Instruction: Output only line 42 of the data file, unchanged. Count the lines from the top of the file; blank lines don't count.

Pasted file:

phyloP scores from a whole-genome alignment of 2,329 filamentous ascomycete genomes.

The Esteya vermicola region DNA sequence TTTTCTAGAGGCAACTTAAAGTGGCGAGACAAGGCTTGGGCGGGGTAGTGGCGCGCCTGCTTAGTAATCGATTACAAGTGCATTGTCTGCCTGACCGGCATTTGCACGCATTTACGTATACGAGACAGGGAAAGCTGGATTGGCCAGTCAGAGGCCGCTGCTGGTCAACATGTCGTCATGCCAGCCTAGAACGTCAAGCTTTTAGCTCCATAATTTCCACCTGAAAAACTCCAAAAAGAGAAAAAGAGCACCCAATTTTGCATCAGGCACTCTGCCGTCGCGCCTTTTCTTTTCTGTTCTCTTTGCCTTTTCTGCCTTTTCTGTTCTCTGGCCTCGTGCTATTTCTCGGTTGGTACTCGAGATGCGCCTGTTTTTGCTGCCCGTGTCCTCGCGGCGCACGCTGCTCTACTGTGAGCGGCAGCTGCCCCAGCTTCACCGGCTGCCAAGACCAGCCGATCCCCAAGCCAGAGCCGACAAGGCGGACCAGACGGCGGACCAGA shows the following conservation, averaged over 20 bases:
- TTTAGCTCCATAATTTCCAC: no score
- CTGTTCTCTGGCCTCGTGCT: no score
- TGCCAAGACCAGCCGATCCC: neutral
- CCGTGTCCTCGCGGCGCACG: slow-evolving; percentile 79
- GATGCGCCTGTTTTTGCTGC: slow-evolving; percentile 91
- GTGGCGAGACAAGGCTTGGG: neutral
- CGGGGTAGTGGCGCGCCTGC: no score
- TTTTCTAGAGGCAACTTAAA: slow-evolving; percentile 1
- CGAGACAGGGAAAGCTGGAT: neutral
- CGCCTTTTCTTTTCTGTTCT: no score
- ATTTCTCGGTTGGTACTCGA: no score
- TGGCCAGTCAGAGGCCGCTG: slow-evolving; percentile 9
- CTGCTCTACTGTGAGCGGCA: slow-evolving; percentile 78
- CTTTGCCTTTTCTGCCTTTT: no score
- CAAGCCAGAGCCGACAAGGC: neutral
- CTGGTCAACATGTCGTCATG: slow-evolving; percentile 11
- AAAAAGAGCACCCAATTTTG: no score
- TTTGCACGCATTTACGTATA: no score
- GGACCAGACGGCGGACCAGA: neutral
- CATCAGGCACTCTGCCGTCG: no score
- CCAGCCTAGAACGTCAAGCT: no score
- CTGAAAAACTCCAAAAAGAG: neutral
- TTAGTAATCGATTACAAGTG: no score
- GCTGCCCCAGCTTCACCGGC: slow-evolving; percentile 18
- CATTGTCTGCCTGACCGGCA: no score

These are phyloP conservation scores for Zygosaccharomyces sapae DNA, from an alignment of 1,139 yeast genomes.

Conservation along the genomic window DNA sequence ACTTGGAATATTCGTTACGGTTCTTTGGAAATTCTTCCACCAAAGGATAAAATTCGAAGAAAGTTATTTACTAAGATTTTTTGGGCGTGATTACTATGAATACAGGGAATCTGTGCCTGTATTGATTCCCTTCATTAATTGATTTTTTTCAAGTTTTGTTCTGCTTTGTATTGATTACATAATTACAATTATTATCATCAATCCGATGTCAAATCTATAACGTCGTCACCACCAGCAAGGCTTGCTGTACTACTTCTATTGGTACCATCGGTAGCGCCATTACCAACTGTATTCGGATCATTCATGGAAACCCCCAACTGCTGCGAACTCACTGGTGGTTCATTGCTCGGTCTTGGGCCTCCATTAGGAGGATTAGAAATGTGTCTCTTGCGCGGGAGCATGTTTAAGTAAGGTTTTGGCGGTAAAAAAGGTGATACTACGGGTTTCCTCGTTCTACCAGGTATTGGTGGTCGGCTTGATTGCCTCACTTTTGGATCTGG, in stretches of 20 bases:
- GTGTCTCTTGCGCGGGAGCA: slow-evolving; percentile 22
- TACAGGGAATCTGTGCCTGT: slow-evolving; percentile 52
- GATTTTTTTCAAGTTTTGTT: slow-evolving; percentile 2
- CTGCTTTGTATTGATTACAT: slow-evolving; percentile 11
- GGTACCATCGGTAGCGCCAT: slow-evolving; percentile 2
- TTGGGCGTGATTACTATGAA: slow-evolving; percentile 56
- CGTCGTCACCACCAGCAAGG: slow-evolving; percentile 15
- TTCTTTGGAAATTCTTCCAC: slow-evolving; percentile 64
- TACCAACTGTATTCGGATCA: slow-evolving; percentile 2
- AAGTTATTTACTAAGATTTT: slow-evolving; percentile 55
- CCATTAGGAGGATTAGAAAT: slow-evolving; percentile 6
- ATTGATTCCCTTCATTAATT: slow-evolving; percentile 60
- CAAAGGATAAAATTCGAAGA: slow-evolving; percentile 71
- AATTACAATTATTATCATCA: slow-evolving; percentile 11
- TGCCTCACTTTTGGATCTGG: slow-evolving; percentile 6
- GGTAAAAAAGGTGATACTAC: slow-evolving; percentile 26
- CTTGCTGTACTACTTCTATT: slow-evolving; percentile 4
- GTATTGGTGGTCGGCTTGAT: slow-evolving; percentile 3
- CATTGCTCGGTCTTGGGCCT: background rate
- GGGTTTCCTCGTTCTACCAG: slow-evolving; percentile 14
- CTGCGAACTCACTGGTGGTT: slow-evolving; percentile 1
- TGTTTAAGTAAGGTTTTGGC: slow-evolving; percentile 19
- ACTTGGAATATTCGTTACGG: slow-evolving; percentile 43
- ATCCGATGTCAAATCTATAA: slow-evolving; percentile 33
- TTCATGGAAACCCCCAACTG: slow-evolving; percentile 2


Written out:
- CAAAGGATAAAATTCGAAGA: slow-evolving; percentile 71